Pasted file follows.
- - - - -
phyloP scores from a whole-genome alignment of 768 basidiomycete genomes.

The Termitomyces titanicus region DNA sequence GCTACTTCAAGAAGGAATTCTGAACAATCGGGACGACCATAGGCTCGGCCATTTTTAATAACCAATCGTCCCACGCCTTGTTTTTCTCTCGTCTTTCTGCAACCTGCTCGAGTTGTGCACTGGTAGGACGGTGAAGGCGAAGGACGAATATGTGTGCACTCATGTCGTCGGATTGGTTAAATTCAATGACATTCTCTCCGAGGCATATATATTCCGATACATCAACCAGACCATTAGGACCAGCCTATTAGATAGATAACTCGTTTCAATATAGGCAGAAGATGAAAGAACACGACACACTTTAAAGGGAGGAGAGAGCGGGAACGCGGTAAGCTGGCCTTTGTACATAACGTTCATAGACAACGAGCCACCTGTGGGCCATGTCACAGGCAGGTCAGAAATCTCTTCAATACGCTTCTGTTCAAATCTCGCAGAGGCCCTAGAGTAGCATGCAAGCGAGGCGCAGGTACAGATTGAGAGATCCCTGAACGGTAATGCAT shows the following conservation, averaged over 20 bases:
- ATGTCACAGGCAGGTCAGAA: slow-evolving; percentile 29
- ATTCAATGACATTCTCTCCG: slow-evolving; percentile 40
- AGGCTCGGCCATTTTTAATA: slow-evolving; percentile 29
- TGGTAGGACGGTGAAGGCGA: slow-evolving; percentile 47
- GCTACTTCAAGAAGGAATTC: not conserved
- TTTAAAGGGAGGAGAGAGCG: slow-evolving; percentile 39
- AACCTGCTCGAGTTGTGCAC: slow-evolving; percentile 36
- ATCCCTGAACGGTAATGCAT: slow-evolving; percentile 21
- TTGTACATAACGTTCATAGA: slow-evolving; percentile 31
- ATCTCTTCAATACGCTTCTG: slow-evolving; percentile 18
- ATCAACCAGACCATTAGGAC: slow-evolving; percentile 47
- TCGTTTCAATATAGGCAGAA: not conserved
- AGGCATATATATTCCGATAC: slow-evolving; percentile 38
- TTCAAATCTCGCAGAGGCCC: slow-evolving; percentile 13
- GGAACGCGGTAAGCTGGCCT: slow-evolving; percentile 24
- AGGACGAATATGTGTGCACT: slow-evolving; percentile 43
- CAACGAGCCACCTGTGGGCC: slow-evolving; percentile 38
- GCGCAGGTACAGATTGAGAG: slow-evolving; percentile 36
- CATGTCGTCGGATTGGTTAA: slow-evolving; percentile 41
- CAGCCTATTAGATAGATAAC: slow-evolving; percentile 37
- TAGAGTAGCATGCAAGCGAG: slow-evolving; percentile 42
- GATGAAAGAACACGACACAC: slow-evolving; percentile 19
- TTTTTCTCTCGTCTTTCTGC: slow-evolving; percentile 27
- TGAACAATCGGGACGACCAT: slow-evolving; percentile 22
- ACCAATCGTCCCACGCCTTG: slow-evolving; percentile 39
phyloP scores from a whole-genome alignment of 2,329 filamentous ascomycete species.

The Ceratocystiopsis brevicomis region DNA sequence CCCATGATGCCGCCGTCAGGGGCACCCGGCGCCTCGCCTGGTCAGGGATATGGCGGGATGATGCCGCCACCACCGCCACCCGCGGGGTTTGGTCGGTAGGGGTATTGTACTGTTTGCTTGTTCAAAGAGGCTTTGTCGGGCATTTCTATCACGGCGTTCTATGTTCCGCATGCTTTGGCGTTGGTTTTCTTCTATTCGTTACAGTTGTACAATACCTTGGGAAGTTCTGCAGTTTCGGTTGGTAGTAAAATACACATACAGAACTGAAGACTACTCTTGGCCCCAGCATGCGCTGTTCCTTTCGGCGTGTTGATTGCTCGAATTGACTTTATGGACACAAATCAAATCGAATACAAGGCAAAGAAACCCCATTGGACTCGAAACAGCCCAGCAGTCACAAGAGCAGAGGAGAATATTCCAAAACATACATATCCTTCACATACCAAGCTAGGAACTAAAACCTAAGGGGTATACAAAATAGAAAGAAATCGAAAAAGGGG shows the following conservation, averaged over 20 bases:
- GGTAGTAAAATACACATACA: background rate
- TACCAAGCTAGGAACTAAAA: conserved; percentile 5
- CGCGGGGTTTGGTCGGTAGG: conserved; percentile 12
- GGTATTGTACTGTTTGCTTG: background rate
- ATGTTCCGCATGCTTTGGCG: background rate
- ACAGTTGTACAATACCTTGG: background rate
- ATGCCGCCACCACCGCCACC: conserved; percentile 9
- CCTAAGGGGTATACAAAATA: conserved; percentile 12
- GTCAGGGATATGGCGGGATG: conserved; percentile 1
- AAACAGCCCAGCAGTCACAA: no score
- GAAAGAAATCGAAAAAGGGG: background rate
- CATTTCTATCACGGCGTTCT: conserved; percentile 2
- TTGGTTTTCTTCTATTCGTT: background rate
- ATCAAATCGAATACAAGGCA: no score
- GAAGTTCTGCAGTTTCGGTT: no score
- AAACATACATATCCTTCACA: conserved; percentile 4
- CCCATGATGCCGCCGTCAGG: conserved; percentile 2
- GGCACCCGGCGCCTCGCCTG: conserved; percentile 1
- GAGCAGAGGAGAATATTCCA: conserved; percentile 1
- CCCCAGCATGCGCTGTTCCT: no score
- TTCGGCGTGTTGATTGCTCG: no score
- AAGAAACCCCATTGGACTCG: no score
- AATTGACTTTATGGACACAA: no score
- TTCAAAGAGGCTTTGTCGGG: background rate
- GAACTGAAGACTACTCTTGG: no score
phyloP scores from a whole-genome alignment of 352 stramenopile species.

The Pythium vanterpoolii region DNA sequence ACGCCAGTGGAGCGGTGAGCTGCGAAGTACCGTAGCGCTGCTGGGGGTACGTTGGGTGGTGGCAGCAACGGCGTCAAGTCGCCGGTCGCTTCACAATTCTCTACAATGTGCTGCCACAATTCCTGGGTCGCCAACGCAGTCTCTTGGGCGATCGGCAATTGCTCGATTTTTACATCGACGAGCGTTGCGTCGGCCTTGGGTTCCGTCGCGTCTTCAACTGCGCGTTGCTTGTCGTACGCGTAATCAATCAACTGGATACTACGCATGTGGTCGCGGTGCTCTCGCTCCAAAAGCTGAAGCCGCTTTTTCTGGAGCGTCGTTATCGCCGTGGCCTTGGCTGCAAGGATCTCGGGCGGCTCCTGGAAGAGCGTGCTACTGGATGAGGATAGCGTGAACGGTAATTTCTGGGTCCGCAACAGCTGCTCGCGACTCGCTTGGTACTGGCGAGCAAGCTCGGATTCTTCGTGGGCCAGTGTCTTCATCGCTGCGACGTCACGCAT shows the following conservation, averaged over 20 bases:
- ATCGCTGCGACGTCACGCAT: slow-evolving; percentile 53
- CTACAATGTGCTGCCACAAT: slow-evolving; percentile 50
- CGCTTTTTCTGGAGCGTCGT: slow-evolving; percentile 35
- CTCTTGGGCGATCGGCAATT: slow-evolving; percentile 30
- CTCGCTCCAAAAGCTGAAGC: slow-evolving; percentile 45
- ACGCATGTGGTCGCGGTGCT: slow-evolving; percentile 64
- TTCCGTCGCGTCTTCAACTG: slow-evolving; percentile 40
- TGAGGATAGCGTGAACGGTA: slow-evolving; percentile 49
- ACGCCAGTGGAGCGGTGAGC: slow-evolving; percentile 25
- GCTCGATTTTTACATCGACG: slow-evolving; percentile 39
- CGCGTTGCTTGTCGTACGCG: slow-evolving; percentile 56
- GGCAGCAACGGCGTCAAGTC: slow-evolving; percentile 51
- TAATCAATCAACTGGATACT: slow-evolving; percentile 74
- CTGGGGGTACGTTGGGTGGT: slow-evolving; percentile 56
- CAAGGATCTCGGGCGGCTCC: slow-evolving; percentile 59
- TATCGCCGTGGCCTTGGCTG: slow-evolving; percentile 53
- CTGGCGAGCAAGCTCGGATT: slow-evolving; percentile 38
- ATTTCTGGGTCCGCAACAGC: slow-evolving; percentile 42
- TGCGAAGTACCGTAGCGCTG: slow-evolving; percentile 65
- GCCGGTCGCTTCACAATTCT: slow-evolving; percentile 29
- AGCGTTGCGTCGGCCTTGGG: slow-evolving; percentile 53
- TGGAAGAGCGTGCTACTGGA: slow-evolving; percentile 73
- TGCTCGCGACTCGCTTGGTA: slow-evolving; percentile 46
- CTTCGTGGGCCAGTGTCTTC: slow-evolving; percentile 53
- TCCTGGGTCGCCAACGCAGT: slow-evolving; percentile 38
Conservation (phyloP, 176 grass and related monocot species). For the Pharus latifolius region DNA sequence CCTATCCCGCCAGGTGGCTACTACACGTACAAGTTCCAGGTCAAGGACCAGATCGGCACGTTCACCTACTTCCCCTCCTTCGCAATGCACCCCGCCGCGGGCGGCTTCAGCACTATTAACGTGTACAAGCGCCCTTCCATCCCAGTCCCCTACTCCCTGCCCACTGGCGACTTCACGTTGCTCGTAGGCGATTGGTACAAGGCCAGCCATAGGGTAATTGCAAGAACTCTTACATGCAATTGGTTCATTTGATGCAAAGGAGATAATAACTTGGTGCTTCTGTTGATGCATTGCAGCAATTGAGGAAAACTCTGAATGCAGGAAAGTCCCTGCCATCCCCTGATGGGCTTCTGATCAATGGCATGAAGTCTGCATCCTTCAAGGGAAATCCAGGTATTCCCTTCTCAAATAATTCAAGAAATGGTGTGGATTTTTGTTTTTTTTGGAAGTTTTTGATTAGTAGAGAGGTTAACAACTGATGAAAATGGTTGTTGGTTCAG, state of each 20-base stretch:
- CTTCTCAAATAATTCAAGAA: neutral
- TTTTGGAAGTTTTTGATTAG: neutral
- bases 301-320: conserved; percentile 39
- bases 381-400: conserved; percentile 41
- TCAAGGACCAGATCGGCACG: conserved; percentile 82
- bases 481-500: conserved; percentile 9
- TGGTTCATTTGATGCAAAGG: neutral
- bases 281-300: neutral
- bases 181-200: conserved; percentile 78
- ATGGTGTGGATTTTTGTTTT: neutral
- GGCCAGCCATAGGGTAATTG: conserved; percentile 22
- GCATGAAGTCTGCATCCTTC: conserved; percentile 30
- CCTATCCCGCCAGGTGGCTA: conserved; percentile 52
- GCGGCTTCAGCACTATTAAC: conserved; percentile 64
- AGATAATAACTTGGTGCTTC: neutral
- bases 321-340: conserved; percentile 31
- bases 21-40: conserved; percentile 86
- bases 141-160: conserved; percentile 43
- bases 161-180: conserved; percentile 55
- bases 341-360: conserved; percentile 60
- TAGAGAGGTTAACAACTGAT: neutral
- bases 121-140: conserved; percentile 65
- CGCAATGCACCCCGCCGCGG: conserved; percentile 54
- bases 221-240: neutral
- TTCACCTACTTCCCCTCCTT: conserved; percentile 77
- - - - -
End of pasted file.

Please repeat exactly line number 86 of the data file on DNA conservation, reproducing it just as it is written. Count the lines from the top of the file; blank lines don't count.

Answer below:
- bases 381-400: conserved; percentile 41